A German sports-betting group owned by one of the world’s largest private equity firms has joined the £1.5bn race to take control of William Hill’s operations in Britain.
Sky News has learnt that Tipico, which is majority-owned by CVC Capital Partners, is among a handful of bidders vying for the gambling giant’s high street shops and continental European assets.
City sources said that Tipico Group had tabled a “credible” offer for William Hill, which was acquired by Caesars Entertainment of the US in a £2.9bn deal.
Caesars wants to sell the company’s famous brand and all of its operations outside the US, and has hired advisers from Deutsche Bank to conduct an auction.
William Hill has more than 1,400 betting shops in the UK
Tipico, which was bought by CVC in 2016, is up against bids from Apollo Global Management, 888 Holdings and Betfred, according to industry sources.
Advent International, another private equity firm, is no longer involved in the process, while Entain, the owner of Ladbrokes, is understood to have decided against submitting a formal offer.
One analyst said on Thursday that they expected the level of interest to push the eventual price above £1.5bn
If successful, a deal with Tipico would reunite CVC and William Hill, one of the UK’s best-known bookmakers, after nearly two decades.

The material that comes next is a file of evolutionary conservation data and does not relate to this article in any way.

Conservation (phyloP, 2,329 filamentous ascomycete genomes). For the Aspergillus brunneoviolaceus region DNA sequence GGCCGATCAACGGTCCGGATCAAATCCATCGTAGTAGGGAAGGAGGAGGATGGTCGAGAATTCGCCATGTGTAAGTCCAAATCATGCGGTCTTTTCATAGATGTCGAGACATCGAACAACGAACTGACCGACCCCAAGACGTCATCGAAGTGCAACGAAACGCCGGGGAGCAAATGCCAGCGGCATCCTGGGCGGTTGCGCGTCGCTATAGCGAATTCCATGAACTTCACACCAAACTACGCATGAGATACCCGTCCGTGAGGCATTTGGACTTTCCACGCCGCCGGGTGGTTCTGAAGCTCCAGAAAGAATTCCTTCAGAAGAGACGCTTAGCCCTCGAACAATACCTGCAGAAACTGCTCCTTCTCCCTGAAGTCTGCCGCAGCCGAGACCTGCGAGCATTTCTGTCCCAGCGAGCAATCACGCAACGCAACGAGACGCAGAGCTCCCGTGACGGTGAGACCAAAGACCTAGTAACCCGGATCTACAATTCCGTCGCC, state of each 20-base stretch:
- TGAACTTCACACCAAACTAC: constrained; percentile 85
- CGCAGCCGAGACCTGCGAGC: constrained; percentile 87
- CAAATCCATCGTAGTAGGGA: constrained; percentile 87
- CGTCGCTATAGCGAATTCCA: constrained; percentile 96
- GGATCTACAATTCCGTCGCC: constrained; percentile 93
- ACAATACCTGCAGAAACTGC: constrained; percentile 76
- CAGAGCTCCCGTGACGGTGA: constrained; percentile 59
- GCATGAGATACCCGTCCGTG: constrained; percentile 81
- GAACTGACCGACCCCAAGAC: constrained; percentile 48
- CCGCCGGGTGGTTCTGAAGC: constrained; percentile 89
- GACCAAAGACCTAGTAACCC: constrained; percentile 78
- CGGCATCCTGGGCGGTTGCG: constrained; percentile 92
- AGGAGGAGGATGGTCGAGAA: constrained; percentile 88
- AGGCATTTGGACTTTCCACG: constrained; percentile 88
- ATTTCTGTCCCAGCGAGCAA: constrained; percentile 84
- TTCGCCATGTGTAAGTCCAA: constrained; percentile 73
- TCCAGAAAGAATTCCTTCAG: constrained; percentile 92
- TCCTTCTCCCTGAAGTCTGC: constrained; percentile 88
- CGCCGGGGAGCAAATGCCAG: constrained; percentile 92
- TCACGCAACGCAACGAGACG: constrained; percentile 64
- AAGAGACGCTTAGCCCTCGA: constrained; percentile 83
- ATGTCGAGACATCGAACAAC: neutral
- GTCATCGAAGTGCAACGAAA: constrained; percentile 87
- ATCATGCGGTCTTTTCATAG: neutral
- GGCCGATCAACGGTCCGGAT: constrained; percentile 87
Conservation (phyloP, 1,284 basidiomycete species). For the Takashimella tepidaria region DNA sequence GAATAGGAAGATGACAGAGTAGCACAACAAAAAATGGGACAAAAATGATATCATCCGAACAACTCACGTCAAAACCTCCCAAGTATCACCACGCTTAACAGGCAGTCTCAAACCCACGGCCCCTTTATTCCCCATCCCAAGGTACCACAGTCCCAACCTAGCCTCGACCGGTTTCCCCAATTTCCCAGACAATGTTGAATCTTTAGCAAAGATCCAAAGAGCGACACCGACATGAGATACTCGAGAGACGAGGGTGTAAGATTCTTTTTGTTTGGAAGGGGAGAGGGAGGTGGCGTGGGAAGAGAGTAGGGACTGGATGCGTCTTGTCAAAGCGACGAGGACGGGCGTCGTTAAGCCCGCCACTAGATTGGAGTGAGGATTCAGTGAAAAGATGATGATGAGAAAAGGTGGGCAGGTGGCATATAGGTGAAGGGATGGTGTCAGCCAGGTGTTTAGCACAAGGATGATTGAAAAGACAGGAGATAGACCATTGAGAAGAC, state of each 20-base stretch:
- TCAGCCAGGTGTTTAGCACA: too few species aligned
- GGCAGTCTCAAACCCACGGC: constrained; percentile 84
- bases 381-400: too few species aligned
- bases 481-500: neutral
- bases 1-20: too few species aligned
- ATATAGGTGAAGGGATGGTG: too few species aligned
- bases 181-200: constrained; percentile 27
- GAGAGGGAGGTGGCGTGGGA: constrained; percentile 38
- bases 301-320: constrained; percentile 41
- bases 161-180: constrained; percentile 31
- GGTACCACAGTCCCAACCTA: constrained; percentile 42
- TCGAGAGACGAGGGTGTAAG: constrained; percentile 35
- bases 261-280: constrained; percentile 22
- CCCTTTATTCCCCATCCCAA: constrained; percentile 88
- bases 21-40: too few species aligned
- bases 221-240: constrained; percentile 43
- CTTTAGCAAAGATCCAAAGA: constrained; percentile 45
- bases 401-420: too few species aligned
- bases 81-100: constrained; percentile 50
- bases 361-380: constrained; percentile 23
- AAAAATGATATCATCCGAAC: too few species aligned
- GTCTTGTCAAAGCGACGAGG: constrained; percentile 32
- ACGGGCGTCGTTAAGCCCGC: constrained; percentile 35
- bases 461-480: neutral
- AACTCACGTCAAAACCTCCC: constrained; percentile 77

The London-headquartered private equity firm and Cinven bought the betting business in 1999 for £825m, before floating it on the London Stock Exchange three years later.
William Hill has a large European footprint, with a major presence in markets such as Italy and Spain.
Customers place bets on sports at Monmouth Park Sports Book by William Hill, shortly after the opening of the first day of legal betting on sports in New Jersey
In the UK, it operates more than 1,400 betting shops, where like rivals it has been grappling with tighter regulation of historically money-spinning fixed-odds betting terminals.
The William Hill name dates back to the 1930s, when its eponymous founder launched the business as a postal and telephone-based betting service.
It opened its first betting shops in 1966, five years after their presence on high streets became legal.
Tipico’s interest represents a logical fit with William Hill’s portfolio, given the former’s status as Germany’s largest sports betting group.
Headquartered in Malta, it also has operations in Austria, Colombia, Croatia and the US.
CVC declined to comment on Thursday.